A government analysis of the bill estimated that the salary for most TSA screeners would increase by $1,700 a year. For the entire agency, the change would have increased the budget by $100 million for 2010 alone, according to the analysis.

Opponents of Lowey’s bill complained about the added cost and said giving TSA screeners the same employee rights of other federal workers reduces the flexibility to deploy screeners in the face of terrorist threats.

“There is concern that this flexibility and security would be hampered in the event of the next plot if the administrator is not able to quickly make changes to screening operations to respond to an impending threat,” Republican members of the Homeland Security Committee, led by Rep. Peter T. King (R-N.Y.), said in a statement about their opposition to the bill.

In February, Lowey teamed up with Rep. Bennie Thompson (D-Miss.) to introduce another bill to upgrade the employee status of TSA workers. Like the previous bill, the legislation would give TSA the same employee rights as other federal workers but withholds the right to strike.

“It is time for Congress to come together and enact legislation that will grant these front line security workers the rights and benefits that they deserve,” Thompson said in a statement. “These changes will increase security and will lead to an improved workforce with better morale.”

Thompson’s bill has 72 co-sponsors, all Democrats. The legislation awaits debate in two congressional committees.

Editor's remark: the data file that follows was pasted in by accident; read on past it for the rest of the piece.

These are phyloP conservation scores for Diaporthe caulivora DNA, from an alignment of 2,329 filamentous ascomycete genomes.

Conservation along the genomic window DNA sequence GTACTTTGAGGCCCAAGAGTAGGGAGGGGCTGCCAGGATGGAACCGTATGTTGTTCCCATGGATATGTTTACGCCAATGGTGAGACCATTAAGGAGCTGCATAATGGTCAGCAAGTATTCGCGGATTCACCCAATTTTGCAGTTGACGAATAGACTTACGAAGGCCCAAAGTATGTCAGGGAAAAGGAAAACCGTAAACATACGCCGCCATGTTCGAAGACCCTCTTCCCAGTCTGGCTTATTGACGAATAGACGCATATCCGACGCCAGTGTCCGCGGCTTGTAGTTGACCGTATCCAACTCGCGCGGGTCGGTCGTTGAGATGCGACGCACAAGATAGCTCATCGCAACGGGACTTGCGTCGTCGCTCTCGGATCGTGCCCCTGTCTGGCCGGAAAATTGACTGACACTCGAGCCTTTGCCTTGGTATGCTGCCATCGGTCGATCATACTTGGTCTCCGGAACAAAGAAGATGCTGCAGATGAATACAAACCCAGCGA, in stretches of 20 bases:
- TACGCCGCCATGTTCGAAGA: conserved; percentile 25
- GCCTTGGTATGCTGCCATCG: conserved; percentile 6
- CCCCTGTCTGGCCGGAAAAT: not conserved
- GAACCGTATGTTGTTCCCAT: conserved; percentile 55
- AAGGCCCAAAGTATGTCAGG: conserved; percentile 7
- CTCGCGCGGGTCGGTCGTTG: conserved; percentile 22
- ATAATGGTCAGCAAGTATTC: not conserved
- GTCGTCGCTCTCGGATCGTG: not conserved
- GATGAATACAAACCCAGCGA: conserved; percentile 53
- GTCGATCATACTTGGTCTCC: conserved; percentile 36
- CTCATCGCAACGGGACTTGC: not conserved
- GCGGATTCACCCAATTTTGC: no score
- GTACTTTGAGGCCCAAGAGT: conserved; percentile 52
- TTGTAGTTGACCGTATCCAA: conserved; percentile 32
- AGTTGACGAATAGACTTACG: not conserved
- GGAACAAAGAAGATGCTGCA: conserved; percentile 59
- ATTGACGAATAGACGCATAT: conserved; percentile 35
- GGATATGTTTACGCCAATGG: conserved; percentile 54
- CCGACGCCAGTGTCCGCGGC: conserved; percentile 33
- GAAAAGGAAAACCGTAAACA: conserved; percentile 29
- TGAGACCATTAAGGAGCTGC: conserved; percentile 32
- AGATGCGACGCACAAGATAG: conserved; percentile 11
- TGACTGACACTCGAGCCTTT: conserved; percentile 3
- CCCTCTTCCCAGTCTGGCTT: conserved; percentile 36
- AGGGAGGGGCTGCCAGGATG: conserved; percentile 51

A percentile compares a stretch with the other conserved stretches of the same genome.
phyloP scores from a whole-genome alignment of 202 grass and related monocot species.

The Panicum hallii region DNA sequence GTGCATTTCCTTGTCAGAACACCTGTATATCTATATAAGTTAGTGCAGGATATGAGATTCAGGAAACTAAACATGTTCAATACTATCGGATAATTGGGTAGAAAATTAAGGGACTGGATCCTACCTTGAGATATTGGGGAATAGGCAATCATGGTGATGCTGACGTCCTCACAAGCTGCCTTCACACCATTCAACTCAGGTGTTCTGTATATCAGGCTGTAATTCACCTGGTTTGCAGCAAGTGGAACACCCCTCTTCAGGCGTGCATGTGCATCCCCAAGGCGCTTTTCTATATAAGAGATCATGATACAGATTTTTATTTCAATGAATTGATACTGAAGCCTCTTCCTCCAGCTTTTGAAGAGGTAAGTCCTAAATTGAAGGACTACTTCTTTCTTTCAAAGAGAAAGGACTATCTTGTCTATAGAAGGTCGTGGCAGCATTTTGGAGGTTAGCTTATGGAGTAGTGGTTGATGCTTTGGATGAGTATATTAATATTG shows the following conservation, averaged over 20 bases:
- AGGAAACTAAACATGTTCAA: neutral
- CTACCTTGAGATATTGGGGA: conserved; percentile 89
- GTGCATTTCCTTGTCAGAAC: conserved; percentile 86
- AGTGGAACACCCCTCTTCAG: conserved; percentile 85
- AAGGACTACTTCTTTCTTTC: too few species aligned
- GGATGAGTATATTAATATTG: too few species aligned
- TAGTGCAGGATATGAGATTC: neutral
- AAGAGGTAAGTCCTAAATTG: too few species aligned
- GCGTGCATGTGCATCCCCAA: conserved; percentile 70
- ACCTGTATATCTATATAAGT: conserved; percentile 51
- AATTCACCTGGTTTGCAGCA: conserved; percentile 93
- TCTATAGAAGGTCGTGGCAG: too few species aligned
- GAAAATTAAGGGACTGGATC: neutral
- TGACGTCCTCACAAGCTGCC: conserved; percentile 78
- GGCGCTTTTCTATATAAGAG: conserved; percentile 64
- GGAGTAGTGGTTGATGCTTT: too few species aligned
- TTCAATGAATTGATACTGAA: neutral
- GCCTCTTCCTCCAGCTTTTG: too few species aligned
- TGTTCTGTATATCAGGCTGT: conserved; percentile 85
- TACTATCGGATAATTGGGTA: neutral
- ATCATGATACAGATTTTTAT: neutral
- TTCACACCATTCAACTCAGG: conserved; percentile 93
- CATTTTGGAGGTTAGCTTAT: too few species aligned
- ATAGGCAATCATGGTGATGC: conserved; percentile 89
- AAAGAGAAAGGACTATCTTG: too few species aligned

“It’s not an easy job,” Cox said. “You’ve got to be keen and focused every second of the day, no matter what you are doing.”

Another idea proposed by TSA critics is to allow private security contractors to screen passengers and luggage at more airports, with oversight by the TSA.

But critics say federal agencies have made the process too difficult for individual airports to outsource screening to private contractors.

Only 21 of the nation’s 450 largest commercial airports rely on private contractors for passenger and luggage screening. The largest of those airports is San Francisco International Airport.

Robert Poole, director of transportation policy at the Reason Foundation Public Policy Institute, said he would like to see more studies focusing on the airports with private screening to help determine whether they do a more efficient job that the TSA.

“We need a larger data set in order to draw conclusions,” he said.

At least one study supports using private screeners at more airports.

A 2011 report by the congressional staff of the House Committee on Transportation and Infrastructure estimated that the turnover rate of screeners at the San Francisco airport was 8.5% and that the initial training and recruitment cost at the airport was almost half that of the TSA. The report also said each San Francisco airport private security agent screens 65% more passengers a year than TSA screeners at LAX.

“Taxpayers would save $1 billion over five years if the nation’s top 35 airports operated as efficiently as SFO does,” the study concluded.